• Professional liability insurance. A professional liability insurance policy protects your company against claims that your services or advice harmed a customer, client, or patient.
  • General liability insurance. General liability insurance can protect your company if it’s found liable for property damage, libel, slander, misleading advertising, or bodily injury.
  • Unemployment insurance. Kansas employers pay an unemployment insurance tax to the state’s unemployment insurance fund for laid-off workers.
  • Commercial automobile insurance. All Kansas automobiles must be covered by vehicle insurance, whether they’re for commercial or personal purposes.

7. Understand financial considerations

Your new business stands to spend a lot on startup costs. You may need to seek out small business loans, lines of credit, investments, grants, and special tax benefits. Start a business banking account at a commercial bank or a credit union to obtain everything from business credit cards to small business loans. If your business has subsidiaries, open business bank accounts for each separate legal entity.

The Kansas Business Center One Stop, which focuses on tax credits and loan assistance (with a special emphasis on agriculture), can connect you to state-based financial resources. At the federal level, the US Small Business Administration offers micro-loans and connects business owners to various financing resources. The SBA serves eastern Kansas via its Kansas City, Missouri office and the rest of the state through its Wichita office. You can also connect to commercial lenders and investors through merchant support services like Shopify Capital.

8. Market your business

Marketing campaigns help you find customers for your business. Craft logos, slogans, color schemes, and fonts that align with your message—and find ways to share these qualities with a target audience. Once you’ve articulated your brand identity, reach out to potential customers online, over the airwaves, and in person with:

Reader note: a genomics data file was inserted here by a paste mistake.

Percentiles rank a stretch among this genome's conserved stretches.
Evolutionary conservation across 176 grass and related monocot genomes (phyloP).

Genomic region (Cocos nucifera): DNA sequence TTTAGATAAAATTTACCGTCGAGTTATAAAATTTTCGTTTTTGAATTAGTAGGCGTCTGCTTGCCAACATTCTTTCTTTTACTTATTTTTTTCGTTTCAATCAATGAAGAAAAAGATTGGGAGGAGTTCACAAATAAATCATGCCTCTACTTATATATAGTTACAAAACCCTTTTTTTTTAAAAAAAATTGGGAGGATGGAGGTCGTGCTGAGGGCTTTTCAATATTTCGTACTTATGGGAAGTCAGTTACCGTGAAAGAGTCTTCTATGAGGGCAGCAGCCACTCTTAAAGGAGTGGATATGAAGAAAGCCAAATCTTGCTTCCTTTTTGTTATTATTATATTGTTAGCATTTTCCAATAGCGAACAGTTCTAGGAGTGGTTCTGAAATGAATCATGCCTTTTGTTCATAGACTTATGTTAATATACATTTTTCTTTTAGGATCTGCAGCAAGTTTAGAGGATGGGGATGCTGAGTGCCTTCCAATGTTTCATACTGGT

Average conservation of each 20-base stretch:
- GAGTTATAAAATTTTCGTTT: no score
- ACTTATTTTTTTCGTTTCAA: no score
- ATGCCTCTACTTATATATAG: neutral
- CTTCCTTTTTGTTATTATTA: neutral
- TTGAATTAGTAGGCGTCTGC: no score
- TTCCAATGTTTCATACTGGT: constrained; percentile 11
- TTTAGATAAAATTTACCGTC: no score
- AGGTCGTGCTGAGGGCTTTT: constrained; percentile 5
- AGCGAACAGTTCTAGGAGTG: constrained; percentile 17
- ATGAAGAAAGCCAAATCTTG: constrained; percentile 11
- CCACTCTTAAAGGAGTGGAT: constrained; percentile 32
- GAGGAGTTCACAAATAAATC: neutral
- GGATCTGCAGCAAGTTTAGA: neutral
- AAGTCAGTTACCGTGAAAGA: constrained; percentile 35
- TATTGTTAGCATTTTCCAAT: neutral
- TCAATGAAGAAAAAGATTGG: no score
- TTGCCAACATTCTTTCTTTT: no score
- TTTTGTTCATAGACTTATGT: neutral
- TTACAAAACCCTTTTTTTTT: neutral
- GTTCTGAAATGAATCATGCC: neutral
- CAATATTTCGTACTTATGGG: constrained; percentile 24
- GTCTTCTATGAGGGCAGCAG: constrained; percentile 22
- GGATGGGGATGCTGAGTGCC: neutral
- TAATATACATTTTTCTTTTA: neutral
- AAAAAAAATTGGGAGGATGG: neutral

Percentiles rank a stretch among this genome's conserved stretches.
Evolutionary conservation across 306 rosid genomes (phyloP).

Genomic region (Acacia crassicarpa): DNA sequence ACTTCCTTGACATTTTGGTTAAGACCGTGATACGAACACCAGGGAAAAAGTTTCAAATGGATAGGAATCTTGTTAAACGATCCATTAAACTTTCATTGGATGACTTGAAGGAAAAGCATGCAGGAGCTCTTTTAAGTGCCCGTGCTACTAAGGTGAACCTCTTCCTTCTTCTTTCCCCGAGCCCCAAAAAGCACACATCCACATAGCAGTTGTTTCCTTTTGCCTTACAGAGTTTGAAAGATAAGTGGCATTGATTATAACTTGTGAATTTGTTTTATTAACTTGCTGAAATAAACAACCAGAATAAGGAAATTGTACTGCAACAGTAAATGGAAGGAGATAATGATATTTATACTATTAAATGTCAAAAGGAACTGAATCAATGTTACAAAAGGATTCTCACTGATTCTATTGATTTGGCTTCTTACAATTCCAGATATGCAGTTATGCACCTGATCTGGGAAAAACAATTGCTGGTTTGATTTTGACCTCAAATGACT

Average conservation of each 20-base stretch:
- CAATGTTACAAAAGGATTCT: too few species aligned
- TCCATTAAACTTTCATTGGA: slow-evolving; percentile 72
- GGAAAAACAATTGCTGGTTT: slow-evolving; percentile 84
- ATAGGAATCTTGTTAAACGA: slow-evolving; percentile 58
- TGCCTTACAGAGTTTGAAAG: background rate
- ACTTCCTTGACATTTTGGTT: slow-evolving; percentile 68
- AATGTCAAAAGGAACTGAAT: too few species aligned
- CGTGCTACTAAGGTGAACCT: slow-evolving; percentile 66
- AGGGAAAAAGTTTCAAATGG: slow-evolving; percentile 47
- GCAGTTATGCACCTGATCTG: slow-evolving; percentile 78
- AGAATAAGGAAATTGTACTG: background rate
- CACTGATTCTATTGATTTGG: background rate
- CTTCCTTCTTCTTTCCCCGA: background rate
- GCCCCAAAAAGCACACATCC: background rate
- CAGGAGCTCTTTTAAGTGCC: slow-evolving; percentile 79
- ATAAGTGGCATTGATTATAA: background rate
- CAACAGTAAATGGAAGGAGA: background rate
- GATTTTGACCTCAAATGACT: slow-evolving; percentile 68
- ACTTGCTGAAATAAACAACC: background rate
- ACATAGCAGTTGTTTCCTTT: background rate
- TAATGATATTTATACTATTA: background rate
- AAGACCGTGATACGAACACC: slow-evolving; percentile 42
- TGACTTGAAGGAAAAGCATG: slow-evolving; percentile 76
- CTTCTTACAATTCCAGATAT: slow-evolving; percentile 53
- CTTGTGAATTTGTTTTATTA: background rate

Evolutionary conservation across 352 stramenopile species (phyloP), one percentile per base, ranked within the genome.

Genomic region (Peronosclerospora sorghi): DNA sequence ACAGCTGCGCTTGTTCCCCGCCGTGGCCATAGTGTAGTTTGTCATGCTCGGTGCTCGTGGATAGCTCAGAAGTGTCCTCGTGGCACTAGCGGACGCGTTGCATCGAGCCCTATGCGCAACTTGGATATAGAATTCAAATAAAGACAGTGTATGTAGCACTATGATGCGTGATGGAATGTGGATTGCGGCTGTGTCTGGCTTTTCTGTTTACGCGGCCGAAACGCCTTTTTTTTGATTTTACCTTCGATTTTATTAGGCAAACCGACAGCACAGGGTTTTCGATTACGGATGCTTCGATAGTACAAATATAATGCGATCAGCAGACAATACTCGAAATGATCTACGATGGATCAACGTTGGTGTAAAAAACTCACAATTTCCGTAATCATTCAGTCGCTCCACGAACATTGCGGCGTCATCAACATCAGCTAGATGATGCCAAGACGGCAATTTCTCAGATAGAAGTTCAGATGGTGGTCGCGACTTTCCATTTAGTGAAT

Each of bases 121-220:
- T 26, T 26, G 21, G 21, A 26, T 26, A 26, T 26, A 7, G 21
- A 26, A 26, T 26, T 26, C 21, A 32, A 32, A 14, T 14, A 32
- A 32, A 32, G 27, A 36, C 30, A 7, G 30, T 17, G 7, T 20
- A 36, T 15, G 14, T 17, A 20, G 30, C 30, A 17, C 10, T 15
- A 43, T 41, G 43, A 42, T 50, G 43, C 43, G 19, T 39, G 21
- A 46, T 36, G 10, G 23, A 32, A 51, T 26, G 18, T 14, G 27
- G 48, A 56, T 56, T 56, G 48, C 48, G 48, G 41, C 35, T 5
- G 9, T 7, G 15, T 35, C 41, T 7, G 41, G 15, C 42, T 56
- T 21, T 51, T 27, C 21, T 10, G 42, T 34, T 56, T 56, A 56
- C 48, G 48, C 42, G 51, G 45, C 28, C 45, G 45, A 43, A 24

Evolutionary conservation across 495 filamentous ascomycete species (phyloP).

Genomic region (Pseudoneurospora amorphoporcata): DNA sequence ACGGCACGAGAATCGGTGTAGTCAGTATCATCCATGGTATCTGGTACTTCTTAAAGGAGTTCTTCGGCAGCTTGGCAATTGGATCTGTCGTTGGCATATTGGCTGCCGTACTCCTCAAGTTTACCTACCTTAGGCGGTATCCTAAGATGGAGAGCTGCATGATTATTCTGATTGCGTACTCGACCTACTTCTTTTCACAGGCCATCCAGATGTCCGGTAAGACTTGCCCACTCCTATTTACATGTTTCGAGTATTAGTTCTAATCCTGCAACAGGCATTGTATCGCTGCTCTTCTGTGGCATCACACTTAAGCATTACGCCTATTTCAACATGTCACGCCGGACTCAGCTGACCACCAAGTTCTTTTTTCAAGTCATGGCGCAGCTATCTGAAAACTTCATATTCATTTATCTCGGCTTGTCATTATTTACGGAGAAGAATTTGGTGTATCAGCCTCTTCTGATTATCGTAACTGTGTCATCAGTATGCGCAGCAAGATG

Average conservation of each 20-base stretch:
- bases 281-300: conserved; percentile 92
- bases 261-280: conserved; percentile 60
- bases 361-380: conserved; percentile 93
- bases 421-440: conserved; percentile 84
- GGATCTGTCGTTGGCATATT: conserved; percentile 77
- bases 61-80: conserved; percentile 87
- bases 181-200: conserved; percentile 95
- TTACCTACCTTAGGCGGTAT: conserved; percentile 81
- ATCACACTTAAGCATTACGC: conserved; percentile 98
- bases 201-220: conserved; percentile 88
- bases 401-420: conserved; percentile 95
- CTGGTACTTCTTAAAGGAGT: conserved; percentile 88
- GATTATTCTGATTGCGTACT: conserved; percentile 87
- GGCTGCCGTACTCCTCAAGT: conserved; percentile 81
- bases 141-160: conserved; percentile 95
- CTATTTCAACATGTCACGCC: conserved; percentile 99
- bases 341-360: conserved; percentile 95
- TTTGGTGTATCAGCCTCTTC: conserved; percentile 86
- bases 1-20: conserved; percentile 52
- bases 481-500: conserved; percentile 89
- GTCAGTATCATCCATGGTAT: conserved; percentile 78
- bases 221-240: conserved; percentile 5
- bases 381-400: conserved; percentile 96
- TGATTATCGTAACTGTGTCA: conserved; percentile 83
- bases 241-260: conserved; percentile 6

• TV and radio ads
  • Pay-per-click (PPC) web ads
  • Awareness content (blog posts, videos, newsletters) and search engine optimization (SEO)
  • Store displays
  • Partnerships
  • Social media
  • Influencer campaigns
Read Shopify’s guide for a deeper dive into small business marketing.

Starting a business in Kansas FAQ

How much does it cost to register a business in Kansas?

It costs $30 to reserve your company name in Kansas. If you’re starting an LLC, you’ll pay $165 to file Articles of Organization (or establish a foreign LLC in Kansas). If you’re starting a corporation, you’ll pay $90 to file Articles of Incorporation. If you’re starting a sole proprietorship, you don’t need to file formation documents.

What do I need to start a business in Kansas?

You must file certain documents with the Kansas state government to reserve a name and establish your business as an LLC or corporation. Any Kansas business that hires workers needs a federal employer identification number (EIN) for tax identification business banking. You must also register with the Kansas Department of Revenue (DOR) and submit business tax payments (unless your company is an LLC with a pass-through tax structure).

Is Kansas a good place to start a business?

Kansas has worked hard to cultivate a strong business climate and boasts the most economic investment per capita in the United States. The corporate tax rate in Kansas ranges between 4% and 7%, depending on company revenue, number of employees, and location. Despite its pro-business climate, Kansas is not considered a regional business hub, with large cities close by in states like Colorado, Missouri, and Texas. But if you’re drawn to space and a low cost of living, Kansas may be the right fit.

Do I need a seller’s permit in Kansas?

You must collect and remit Kansas’s sales tax if you engage in retail sales. You can set up all your tax accounts by filing Form CR-16 (a business tax application) with the Kansas Department of Revenue (DOR). Once your application is processed, the DOR will send you a Retailer’s Sales Tax Registration Certificate, which serves as your Kansas seller’s permit.